As soon as the sun went down on the third, we started getting ready for the fireworks. The next morning, I pulled my window fan down and propped it on the laundry basket, shutting the window. My girlfriend closed the kitchen window and back door, setting up a box fan on the kitchen table.
The window of their bedroom had been shut since the night before, when someone particularly close to our apartment had set something off with a loud crack. I had re-opened my window during the night to let cool air in while I slept, the heat stifling and oppressive, but I knew it had to be closed on this day.
Living in a household of trauma survivors means that the fourth is different for us. I had heard the first fireworks in the distance on Sunday night, and my girlfriend D and I spent the entire week on edge, waiting. This is an activity that is both fatiguing and futile; it is impossible to predict when a stranger is going to choose to set off some kind of firecracker. In the week leading up to the holiday, most of our neighbours waited until the sun was fully down to set them off, but not all did, and on the day itself, all bets were off. The constant vigilance made us irritable and distractable, and any stressor—such as the money problems we’ve been struggling with for the last month—could catapult us into panic and tears.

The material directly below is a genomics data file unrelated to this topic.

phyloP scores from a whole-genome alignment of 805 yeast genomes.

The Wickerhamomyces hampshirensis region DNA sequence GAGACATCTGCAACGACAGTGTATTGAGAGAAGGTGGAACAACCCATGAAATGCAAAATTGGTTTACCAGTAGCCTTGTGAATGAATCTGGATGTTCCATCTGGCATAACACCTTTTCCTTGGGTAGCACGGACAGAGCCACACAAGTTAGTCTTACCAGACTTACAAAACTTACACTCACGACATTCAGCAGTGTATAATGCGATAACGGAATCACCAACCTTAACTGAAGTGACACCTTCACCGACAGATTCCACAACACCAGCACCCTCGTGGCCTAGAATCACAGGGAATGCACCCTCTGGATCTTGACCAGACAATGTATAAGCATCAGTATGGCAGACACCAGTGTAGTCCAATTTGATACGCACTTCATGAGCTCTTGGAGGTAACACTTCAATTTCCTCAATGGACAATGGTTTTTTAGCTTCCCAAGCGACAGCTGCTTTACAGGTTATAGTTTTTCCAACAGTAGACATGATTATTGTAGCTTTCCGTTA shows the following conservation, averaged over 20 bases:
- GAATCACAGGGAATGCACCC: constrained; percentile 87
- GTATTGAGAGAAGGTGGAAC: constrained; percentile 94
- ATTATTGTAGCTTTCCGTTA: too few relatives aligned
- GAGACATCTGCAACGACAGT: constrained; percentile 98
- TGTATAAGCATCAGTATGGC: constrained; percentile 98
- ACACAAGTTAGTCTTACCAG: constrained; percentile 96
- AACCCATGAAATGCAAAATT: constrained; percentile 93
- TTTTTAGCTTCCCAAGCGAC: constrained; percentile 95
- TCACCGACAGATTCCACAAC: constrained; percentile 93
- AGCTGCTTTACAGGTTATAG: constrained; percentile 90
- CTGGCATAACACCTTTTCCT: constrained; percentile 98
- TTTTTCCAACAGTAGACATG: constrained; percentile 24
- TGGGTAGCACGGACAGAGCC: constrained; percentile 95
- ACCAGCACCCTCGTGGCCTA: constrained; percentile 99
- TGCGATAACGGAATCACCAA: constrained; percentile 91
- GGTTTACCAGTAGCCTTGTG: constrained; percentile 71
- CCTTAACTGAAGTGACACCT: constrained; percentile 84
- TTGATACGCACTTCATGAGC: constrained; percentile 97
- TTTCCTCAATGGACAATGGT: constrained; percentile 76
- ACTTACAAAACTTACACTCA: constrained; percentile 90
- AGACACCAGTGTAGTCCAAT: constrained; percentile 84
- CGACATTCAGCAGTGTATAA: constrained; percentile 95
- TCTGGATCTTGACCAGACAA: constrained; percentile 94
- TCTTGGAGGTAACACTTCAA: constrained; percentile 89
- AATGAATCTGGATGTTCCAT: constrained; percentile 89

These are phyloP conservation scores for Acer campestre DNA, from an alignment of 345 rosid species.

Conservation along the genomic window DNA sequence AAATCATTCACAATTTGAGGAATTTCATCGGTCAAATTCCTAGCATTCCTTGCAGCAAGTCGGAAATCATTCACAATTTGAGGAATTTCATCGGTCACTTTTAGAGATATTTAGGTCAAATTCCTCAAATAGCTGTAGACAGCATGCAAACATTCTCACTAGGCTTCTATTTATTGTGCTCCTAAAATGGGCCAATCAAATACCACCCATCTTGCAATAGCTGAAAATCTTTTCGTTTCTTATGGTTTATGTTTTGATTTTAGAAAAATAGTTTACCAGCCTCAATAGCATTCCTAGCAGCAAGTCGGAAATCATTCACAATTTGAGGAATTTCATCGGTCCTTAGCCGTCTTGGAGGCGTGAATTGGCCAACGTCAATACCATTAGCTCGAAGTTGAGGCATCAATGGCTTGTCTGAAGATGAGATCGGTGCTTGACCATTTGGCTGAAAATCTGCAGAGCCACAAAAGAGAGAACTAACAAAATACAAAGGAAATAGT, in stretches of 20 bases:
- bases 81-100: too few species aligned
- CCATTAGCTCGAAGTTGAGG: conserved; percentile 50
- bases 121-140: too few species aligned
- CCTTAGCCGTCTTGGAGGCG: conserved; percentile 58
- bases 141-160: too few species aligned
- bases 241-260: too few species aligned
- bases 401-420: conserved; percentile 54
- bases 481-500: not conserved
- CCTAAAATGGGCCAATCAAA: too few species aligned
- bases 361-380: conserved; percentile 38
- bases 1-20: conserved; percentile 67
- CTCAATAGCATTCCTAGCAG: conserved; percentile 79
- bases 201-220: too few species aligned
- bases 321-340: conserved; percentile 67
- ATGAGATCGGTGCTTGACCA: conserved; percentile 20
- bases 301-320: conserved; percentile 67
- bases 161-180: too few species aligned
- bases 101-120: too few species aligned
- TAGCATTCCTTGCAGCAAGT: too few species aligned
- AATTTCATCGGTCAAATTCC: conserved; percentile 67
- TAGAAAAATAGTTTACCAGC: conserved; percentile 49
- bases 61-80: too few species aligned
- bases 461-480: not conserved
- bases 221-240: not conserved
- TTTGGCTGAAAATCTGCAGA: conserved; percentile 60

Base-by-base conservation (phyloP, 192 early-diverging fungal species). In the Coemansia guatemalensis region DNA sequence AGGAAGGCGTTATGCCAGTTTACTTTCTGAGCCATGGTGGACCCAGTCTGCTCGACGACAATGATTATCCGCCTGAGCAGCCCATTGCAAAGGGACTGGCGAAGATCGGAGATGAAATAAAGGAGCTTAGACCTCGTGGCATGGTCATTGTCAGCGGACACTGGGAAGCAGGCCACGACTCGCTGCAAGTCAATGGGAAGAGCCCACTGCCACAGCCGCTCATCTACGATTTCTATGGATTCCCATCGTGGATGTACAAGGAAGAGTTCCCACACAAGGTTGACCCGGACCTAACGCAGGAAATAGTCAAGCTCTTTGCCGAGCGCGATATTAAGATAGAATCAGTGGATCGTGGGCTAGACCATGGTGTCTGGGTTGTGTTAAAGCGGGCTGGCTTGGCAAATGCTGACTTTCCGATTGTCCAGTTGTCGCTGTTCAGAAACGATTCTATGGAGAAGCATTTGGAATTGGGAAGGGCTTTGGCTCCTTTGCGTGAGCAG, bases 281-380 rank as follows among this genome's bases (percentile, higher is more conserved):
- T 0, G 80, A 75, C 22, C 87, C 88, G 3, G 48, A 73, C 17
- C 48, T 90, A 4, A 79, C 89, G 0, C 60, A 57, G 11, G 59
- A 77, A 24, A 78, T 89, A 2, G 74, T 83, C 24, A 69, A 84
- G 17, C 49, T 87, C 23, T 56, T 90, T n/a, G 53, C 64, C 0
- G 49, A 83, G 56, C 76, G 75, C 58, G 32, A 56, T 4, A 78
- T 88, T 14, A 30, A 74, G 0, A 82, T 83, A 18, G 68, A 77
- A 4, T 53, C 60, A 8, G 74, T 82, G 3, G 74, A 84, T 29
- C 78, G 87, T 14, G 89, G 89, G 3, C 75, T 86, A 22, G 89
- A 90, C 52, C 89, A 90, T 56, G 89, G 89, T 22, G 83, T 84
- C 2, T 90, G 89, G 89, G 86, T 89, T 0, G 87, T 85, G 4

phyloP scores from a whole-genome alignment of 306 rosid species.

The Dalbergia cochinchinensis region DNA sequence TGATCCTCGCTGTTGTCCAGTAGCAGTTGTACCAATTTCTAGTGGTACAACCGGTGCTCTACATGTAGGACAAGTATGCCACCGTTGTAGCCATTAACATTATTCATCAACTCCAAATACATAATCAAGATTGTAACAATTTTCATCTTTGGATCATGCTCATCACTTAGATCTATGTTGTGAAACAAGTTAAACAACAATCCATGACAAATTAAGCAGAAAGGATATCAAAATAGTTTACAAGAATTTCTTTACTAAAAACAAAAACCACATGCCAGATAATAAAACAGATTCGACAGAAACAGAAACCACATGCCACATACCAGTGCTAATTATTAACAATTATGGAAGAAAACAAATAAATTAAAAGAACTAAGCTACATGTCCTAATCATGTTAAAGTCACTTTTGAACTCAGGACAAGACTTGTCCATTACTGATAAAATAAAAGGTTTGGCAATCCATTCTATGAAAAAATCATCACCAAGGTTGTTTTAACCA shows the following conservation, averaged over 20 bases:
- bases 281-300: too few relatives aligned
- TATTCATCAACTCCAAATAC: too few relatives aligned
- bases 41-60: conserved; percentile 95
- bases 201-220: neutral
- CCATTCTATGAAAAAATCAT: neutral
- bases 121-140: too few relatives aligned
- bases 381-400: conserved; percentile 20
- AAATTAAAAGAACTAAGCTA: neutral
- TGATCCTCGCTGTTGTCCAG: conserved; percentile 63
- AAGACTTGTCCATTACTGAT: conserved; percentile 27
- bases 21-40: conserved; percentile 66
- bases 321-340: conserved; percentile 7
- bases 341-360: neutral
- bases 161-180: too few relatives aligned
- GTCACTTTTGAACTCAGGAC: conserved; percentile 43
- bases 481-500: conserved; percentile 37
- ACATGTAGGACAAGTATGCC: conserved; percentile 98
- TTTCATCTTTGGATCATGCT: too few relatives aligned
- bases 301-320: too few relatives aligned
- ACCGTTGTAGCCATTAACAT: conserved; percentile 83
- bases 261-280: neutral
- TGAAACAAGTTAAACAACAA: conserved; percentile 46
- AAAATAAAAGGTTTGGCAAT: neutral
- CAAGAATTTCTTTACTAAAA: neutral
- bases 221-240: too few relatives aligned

This is our reality; the reality of living with PTSD. It is often hard to tell what will trigger an attack, but loud noises are very likely to do it. I am lucky: when I’m triggered, I can’t stand for people to touch me, my heart races, and I’ll often cry myself into exhaustion. My girlfriend has it worse: they sometimes get flashbacks and disassociate from their surroundings.